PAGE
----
Posts Tagged ‘corporation’

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IOC

U.S. Olympic rower Megan Kalmoe doesn’t want to talk about water quality anymore. As she explained on her blog, journalists are ruining the 2016 Olympic games by being “fixated on shit in the water.”

We are American, and we are going to Rio to represent you in this potentially flawed and imperfect setting that you are trying so desperately to get the public to love to hate.  We are going to compete for medals to bring them home to you, and for you so that the US has a good shot at winning the medal tally again in Rio.  We go to Rio and face incredible odds, some of us, for you so that you will be proud of us, and proud of supporting Team USA. We are supposed to be a Team–all of us–and those of you covering our stories, and those of you resting comfortably in your intellectual armchairs are supposed to have our backs. All of us owe something to our nation for getting us this far, or for believing in us, and competing under our shared colors is our way of expressing our gratitude to you.  So tell me again why you want to talk about poop? . . .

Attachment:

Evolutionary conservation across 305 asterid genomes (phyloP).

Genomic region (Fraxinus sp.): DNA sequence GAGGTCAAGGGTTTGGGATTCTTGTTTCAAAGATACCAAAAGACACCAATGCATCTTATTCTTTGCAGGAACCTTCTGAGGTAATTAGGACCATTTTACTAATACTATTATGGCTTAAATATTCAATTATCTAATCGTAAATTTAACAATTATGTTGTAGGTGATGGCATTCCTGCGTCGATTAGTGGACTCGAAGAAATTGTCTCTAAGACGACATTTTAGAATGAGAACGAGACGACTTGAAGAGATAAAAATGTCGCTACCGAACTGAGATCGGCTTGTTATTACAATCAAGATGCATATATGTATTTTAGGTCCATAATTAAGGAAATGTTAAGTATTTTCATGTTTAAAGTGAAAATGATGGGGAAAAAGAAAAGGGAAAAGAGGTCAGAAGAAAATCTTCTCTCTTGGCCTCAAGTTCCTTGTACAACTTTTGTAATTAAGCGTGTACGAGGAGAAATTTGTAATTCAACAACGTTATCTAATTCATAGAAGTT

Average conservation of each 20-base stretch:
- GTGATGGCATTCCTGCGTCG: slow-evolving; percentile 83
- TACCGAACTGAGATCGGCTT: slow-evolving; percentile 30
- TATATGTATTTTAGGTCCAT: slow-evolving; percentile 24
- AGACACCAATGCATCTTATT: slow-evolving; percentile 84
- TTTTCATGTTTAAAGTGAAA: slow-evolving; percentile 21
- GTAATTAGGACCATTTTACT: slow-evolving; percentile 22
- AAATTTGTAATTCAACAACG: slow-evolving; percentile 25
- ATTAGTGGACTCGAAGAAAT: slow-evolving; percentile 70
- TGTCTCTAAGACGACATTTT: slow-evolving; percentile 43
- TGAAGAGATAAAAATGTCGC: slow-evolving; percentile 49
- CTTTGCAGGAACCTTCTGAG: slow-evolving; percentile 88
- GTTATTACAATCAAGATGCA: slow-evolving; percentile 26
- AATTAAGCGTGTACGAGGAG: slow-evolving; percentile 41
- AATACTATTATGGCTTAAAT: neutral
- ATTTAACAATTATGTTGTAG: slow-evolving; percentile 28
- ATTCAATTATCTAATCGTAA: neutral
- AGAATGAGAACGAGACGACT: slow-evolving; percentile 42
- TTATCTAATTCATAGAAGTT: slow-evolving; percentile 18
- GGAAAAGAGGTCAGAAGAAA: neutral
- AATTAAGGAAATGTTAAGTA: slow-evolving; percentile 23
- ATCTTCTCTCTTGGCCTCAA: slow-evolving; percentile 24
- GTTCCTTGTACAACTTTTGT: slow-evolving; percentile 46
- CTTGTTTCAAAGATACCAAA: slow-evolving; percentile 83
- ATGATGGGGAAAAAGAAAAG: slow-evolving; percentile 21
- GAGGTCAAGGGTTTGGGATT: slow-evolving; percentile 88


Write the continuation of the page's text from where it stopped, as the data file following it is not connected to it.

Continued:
I will row through shit for you, America.

Kalmoe and her fellow participants are, by her own admission, experts on only one thing: their performance.

Unfortunately, what she doesn’t take into account is the real shit in the water: the financing of the International Olympic Committee. That’s what makes it difficult for both viewers like me and athletes like her.

As the Washington Post explains, Olympic executives cash in on a “Movement” (as in “the Olympic Movement”) that keeps athletes poor. It’s just like any other modern capitalist corporation: the athletes do most of the work (in the water and on the fields) and receive little by way of compensation (especially the ones who are not stars in major, televised sports), while the national and international board members and executives walk away with much of the surplus the athletes produce.

At the very top of “the Movement” sits the International Olympic Committee, a nonprofit run by a “volunteer” president who gets an annual “allowance” of $251,000 and lives rent-free in a five-star hotel and spa in Switzerland.

At the very bottom of “the Movement” — beneath the IOC members who travel first-class and get paid thousands of dollars just to attend the Olympics, beneath the executives who make hundreds of thousands to organize the Games, beneath the international sports federations, the national sport federations and the national Olympic committees and all of their employees — are the actual athletes whose moments of triumph and pain will flicker on television screens around the globe starting Friday. . .

But by the time that flood of cash flows through the Movement and reaches the athletes, barely a trickle remains, often a few thousand dollars at most. For members of Team USA — many of whom live meagerly off the largesse of friends and family, charity, and public assistance — the biggest tangible reward they’ll receive for making it to Rio will be two suitcases full of free Nike and Ralph Lauren clothing they are required to wear at all team events.